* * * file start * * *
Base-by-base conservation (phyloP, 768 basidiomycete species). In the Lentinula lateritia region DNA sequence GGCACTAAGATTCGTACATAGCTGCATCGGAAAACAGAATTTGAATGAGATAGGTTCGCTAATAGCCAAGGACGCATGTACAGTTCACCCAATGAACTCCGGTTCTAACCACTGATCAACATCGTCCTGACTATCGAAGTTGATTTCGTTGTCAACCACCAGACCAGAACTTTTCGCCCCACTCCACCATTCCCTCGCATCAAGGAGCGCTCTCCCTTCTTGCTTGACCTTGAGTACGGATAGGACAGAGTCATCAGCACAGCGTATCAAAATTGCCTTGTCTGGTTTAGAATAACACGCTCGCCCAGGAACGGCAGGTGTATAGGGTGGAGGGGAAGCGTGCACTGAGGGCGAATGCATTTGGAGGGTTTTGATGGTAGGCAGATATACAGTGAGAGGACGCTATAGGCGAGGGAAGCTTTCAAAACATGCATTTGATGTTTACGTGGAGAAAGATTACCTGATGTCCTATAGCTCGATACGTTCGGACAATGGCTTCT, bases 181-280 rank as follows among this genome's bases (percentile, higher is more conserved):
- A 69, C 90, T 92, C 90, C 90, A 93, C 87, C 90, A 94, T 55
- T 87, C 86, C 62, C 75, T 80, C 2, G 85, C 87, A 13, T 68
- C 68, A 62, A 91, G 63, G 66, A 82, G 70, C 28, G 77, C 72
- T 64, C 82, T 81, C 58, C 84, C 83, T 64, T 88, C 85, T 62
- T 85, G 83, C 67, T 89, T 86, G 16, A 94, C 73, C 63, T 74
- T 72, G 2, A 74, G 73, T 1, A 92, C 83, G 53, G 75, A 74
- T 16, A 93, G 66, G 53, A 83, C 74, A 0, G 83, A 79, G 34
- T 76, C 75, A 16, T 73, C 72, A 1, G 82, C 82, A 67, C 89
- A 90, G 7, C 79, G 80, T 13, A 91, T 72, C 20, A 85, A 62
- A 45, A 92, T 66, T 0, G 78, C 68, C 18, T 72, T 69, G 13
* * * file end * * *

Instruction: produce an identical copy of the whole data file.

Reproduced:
Base-by-base conservation (phyloP, 768 basidiomycete species). In the Lentinula lateritia region DNA sequence GGCACTAAGATTCGTACATAGCTGCATCGGAAAACAGAATTTGAATGAGATAGGTTCGCTAATAGCCAAGGACGCATGTACAGTTCACCCAATGAACTCCGGTTCTAACCACTGATCAACATCGTCCTGACTATCGAAGTTGATTTCGTTGTCAACCACCAGACCAGAACTTTTCGCCCCACTCCACCATTCCCTCGCATCAAGGAGCGCTCTCCCTTCTTGCTTGACCTTGAGTACGGATAGGACAGAGTCATCAGCACAGCGTATCAAAATTGCCTTGTCTGGTTTAGAATAACACGCTCGCCCAGGAACGGCAGGTGTATAGGGTGGAGGGGAAGCGTGCACTGAGGGCGAATGCATTTGGAGGGTTTTGATGGTAGGCAGATATACAGTGAGAGGACGCTATAGGCGAGGGAAGCTTTCAAAACATGCATTTGATGTTTACGTGGAGAAAGATTACCTGATGTCCTATAGCTCGATACGTTCGGACAATGGCTTCT, bases 181-280 rank as follows among this genome's bases (percentile, higher is more conserved):
- A 69, C 90, T 92, C 90, C 90, A 93, C 87, C 90, A 94, T 55
- T 87, C 86, C 62, C 75, T 80, C 2, G 85, C 87, A 13, T 68
- C 68, A 62, A 91, G 63, G 66, A 82, G 70, C 28, G 77, C 72
- T 64, C 82, T 81, C 58, C 84, C 83, T 64, T 88, C 85, T 62
- T 85, G 83, C 67, T 89, T 86, G 16, A 94, C 73, C 63, T 74
- T 72, G 2, A 74, G 73, T 1, A 92, C 83, G 53, G 75, A 74
- T 16, A 93, G 66, G 53, A 83, C 74, A 0, G 83, A 79, G 34
- T 76, C 75, A 16, T 73, C 72, A 1, G 82, C 82, A 67, C 89
- A 90, G 7, C 79, G 80, T 13, A 91, T 72, C 20, A 85, A 62
- A 45, A 92, T 66, T 0, G 78, C 68, C 18, T 72, T 69, G 13